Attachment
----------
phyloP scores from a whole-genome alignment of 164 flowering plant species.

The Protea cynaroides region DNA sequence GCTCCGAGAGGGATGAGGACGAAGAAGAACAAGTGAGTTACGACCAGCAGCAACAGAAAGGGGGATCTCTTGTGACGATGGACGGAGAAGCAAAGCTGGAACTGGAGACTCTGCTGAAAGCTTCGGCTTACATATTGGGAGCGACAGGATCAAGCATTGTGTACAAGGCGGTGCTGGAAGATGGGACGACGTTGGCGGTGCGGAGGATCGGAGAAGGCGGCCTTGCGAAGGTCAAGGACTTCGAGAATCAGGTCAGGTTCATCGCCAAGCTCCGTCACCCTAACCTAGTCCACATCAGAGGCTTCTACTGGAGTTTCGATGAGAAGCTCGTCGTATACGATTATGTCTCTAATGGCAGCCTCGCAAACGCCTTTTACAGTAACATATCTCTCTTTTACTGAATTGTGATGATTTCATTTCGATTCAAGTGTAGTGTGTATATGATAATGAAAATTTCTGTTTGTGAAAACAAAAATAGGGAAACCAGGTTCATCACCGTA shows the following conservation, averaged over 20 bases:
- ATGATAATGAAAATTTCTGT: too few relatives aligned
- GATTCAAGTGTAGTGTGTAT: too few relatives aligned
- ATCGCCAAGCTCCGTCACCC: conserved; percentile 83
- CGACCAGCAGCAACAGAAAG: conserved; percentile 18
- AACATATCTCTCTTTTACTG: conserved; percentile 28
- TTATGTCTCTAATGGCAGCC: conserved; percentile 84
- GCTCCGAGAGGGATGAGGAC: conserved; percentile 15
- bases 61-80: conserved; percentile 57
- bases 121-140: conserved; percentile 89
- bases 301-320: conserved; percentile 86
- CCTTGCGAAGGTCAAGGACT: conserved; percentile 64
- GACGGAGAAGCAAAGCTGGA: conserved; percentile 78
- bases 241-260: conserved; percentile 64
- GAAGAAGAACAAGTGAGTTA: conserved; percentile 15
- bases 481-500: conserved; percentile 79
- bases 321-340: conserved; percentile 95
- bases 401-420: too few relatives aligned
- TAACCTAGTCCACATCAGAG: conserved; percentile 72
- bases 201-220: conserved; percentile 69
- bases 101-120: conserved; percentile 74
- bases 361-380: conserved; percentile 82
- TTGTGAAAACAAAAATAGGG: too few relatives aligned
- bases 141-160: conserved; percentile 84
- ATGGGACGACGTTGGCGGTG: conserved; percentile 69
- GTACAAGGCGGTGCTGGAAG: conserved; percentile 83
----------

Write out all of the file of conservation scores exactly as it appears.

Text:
phyloP scores from a whole-genome alignment of 164 flowering plant species.

The Protea cynaroides region DNA sequence GCTCCGAGAGGGATGAGGACGAAGAAGAACAAGTGAGTTACGACCAGCAGCAACAGAAAGGGGGATCTCTTGTGACGATGGACGGAGAAGCAAAGCTGGAACTGGAGACTCTGCTGAAAGCTTCGGCTTACATATTGGGAGCGACAGGATCAAGCATTGTGTACAAGGCGGTGCTGGAAGATGGGACGACGTTGGCGGTGCGGAGGATCGGAGAAGGCGGCCTTGCGAAGGTCAAGGACTTCGAGAATCAGGTCAGGTTCATCGCCAAGCTCCGTCACCCTAACCTAGTCCACATCAGAGGCTTCTACTGGAGTTTCGATGAGAAGCTCGTCGTATACGATTATGTCTCTAATGGCAGCCTCGCAAACGCCTTTTACAGTAACATATCTCTCTTTTACTGAATTGTGATGATTTCATTTCGATTCAAGTGTAGTGTGTATATGATAATGAAAATTTCTGTTTGTGAAAACAAAAATAGGGAAACCAGGTTCATCACCGTA shows the following conservation, averaged over 20 bases:
- ATGATAATGAAAATTTCTGT: too few relatives aligned
- GATTCAAGTGTAGTGTGTAT: too few relatives aligned
- ATCGCCAAGCTCCGTCACCC: conserved; percentile 83
- CGACCAGCAGCAACAGAAAG: conserved; percentile 18
- AACATATCTCTCTTTTACTG: conserved; percentile 28
- TTATGTCTCTAATGGCAGCC: conserved; percentile 84
- GCTCCGAGAGGGATGAGGAC: conserved; percentile 15
- bases 61-80: conserved; percentile 57
- bases 121-140: conserved; percentile 89
- bases 301-320: conserved; percentile 86
- CCTTGCGAAGGTCAAGGACT: conserved; percentile 64
- GACGGAGAAGCAAAGCTGGA: conserved; percentile 78
- bases 241-260: conserved; percentile 64
- GAAGAAGAACAAGTGAGTTA: conserved; percentile 15
- bases 481-500: conserved; percentile 79
- bases 321-340: conserved; percentile 95
- bases 401-420: too few relatives aligned
- TAACCTAGTCCACATCAGAG: conserved; percentile 72
- bases 201-220: conserved; percentile 69
- bases 101-120: conserved; percentile 74
- bases 361-380: conserved; percentile 82
- TTGTGAAAACAAAAATAGGG: too few relatives aligned
- bases 141-160: conserved; percentile 84
- ATGGGACGACGTTGGCGGTG: conserved; percentile 69
- GTACAAGGCGGTGCTGGAAG: conserved; percentile 83